Privacy Advocacy Stunts

Deborah Peel, a well-known patient privacy advocate, and EPIC have joined forces to ask Google some questions about Google Flu Trends. Google is analyzing its search logs to detect flu outbreaks by region, which is super nifty.

Peel and EPIC ask:

There are, however, privacy concerns surrounding this new tool.

[...]

In the aggregate, the data reveals useful trends and should be available for appropriate uses. But if disclosed and linked to a particular user, there could be adverse consequences for education, employment, insurance, and even travel. The disclosure of such information could also have a chilling effect on Internet users who may be reluctant to seek out important medical information online if they are concerned that their search histories will be revealed to others… If Google has found a way to ensure that aggregate data cannot be reidentified, it should publish its results.

So this is clearly a stunt meant to scare people who somehow haven’t yet realized that Google has search logs.

If there’s a privacy problem “surrounding this new tool”, then it should be evident from the tool itself. Since data is aggregated at the State level, and since the output is simply an estimate of flu activity for the whole State, there is no privacy risk to speak of. And, Google tells you in detail how FluTrends works.

Of course, Google does have access to your individual search records. So does Yahoo. If they don’t handle that data securely, or if they report individual data to outside entities, then yes there is a privacy problem, potentially a very large privacy problem. But that is completely independent of Flu Trends.

And it’s not like this aggregate data analysis is a new thing for Google: they’ve been analyzing and publishing trends for a while.

I’m all for privacy advocacy, and I do believe that Google needs to improve its commitment to privacy in general, with respect to anonymization of data, disclosure of data resale, and more. But I’m not so sure these privacy advocacy stunts are a good idea, especially on issues where privacy is actually well handled.

UPDATE: I see that Fred Totter is commending Peel and EPIC on this action, saying it reassures him. Interesting. But why is this reassuring? Surely, Google could have been mining data before Flu Trends? What is it about releasing this tool, with its detailed disclosures and explanations, that somehow tickles the privacy bone? Worth a second blog post soon’ish, I think.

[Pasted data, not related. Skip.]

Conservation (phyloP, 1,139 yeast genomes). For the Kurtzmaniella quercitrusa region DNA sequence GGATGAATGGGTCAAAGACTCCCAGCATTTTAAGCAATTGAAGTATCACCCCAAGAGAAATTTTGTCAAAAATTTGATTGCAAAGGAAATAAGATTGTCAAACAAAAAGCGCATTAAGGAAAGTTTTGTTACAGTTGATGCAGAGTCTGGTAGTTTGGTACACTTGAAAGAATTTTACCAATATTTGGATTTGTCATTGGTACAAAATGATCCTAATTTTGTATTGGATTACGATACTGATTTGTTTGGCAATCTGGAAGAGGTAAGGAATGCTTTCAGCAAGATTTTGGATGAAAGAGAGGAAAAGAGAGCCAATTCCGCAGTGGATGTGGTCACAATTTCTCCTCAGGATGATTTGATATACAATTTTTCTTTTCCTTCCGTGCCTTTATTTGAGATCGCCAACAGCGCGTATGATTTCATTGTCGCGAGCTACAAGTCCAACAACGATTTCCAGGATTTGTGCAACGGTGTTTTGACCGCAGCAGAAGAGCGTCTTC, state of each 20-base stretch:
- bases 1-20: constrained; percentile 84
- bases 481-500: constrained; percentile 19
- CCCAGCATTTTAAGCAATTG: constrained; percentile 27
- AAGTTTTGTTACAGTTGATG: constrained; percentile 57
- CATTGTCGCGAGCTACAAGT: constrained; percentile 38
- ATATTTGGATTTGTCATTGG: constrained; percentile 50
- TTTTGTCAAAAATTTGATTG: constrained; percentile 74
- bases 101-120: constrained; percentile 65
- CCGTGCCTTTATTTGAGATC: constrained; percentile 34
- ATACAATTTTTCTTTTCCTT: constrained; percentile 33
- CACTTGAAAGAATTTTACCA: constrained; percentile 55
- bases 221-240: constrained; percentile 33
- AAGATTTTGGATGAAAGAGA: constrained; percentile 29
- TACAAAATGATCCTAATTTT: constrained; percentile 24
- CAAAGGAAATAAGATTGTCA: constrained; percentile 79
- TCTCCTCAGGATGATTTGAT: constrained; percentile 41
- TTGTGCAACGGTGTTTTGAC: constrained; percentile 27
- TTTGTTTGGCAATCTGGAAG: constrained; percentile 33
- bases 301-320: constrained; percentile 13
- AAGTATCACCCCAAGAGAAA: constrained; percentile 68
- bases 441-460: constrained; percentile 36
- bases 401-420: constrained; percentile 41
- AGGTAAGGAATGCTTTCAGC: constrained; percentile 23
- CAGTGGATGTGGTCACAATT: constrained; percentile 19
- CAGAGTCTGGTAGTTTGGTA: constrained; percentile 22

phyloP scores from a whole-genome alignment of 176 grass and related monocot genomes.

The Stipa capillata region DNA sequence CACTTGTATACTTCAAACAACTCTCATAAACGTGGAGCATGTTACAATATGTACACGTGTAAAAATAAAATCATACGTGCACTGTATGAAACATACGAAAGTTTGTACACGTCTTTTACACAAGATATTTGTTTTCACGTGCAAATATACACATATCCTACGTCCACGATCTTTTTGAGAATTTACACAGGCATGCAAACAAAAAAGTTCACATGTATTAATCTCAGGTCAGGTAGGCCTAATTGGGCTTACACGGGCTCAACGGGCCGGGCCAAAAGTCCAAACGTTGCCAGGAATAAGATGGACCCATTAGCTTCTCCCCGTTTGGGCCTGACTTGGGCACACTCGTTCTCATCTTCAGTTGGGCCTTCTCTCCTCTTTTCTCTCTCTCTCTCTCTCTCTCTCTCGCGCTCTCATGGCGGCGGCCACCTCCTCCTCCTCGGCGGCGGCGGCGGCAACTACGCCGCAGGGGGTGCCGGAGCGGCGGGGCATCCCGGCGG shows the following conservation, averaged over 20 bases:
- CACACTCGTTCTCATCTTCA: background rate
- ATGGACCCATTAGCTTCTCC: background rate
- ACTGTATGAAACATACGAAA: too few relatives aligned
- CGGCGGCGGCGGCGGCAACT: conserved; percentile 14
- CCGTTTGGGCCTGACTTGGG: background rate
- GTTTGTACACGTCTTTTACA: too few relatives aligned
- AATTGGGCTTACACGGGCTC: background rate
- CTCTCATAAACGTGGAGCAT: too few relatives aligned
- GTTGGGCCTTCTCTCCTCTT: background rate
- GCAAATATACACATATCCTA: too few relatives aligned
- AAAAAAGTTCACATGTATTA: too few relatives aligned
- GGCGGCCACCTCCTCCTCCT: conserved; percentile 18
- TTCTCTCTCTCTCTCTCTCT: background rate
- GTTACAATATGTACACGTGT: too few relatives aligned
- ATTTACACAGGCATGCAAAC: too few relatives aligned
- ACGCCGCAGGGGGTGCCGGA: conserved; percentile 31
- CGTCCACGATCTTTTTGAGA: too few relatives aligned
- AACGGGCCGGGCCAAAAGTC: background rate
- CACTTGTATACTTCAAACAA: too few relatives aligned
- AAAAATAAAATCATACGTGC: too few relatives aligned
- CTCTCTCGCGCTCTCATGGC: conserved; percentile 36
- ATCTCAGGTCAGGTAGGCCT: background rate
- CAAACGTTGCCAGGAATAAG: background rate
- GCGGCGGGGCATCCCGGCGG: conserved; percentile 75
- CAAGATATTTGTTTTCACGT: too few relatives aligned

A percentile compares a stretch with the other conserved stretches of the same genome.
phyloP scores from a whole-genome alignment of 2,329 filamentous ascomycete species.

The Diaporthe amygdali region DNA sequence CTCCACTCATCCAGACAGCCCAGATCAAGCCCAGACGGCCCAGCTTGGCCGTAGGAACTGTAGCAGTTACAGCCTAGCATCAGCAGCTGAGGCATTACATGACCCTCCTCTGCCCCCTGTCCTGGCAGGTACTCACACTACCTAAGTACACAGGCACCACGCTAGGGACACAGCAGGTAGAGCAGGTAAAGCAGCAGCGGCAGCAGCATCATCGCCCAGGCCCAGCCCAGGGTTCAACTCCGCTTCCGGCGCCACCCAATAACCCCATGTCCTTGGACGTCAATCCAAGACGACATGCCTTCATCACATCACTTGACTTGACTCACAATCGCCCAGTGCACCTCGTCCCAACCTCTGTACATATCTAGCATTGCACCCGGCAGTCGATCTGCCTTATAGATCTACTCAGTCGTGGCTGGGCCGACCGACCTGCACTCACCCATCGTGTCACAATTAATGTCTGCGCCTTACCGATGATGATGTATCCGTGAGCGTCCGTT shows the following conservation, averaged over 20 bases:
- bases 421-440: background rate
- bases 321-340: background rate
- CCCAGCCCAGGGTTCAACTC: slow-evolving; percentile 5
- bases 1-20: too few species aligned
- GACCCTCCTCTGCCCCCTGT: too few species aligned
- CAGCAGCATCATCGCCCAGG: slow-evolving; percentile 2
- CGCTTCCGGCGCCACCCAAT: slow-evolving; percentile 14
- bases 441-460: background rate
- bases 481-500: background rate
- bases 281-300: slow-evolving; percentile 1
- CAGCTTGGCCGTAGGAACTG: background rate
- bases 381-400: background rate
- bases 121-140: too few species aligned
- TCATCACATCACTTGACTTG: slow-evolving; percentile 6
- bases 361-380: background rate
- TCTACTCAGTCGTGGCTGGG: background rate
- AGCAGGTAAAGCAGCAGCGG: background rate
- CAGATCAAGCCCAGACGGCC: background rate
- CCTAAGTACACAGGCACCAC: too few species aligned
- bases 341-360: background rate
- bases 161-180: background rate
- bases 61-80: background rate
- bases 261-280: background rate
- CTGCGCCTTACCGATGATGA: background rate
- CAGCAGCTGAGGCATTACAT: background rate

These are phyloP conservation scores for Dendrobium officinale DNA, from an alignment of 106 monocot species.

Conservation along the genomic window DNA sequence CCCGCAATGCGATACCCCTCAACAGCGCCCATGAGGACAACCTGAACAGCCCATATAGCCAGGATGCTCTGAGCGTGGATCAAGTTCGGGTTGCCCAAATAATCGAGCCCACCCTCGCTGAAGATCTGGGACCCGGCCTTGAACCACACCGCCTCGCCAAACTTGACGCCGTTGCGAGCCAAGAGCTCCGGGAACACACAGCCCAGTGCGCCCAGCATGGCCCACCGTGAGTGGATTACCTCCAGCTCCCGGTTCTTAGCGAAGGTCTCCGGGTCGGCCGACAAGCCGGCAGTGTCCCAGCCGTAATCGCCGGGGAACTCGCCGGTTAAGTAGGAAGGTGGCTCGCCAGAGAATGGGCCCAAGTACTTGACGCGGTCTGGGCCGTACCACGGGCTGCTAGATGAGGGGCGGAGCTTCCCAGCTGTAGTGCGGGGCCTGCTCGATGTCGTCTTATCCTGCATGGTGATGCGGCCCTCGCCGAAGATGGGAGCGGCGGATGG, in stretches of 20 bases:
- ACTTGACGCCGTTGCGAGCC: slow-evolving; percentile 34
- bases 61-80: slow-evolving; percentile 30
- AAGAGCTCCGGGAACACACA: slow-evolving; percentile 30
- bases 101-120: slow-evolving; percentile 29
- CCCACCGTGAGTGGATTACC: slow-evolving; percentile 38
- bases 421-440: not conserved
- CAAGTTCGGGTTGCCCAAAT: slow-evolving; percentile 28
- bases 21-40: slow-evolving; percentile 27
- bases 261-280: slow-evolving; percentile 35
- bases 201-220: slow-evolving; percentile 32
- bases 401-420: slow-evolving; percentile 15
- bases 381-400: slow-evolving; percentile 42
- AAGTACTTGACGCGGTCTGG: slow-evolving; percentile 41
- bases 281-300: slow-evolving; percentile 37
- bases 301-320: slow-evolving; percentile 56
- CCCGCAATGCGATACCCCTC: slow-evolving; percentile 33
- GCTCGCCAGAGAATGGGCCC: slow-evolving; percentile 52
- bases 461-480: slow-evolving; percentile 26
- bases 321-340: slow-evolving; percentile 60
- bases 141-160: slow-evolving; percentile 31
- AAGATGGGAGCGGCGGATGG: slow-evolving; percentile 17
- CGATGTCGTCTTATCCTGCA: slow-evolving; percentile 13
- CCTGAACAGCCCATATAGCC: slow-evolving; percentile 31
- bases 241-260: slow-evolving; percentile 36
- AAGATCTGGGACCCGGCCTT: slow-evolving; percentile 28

One thought on “Privacy Advocacy Stunts

  1. I think that what “tickles the privacy bone” is the potential expansion into other health-related issues and trends. Substitute “HIV” for “Flu,” and let’s revisit what it says in the Nature letter:

    Privacy
    None of the queries in the Google database for this project can be associated with a particular individual. The database retains no information about the identity, internet protocol (IP) address, or specific physical location of any user. Furthermore, any original web search logs older than 9 months are being made anonymous in accordance with Google’s privacy policy (http://www.google.com/privacypolicy.html).

    As I read that, there’s a 9-month window during which health queries could potentially be re-identified should a governmental agency detect an outlier or want additional data and obtain a subpoena for logs.

    Nor do I see any explanation of how they anonymize logs. Have you read any methodology or explanation that would enable you to evaluate whether their anonymization procedures are effective and reliable? Remember the AOL debacle over “anonymized” logs.

    You’re right that on some level, this is nothing new, but it becomes of even greater concern when we consider mental illness, HIV, or other conditions that if the individual were identified, could result in stigma or job loss or discrimination. Expansion into health trends by a company that collects identifiable information and is not bound by HIPAA or medical confidentiality warrants some conversation and consideration.

    I’ve sent Google an inquiry about the potential for re-identification during a 9-month window. If/when I get a response, I will post it to my blog.

    Bottom line: although I, too, have disagreed with some of PPR’s positions at times, that doesn’t mean that the questions raised about this tool — and, more importantly to me, its potential applications — are stunts. Better we should deal with these issues in a more transparent and effective privacy-protecting manner now than deal with a potential privacy problem later.

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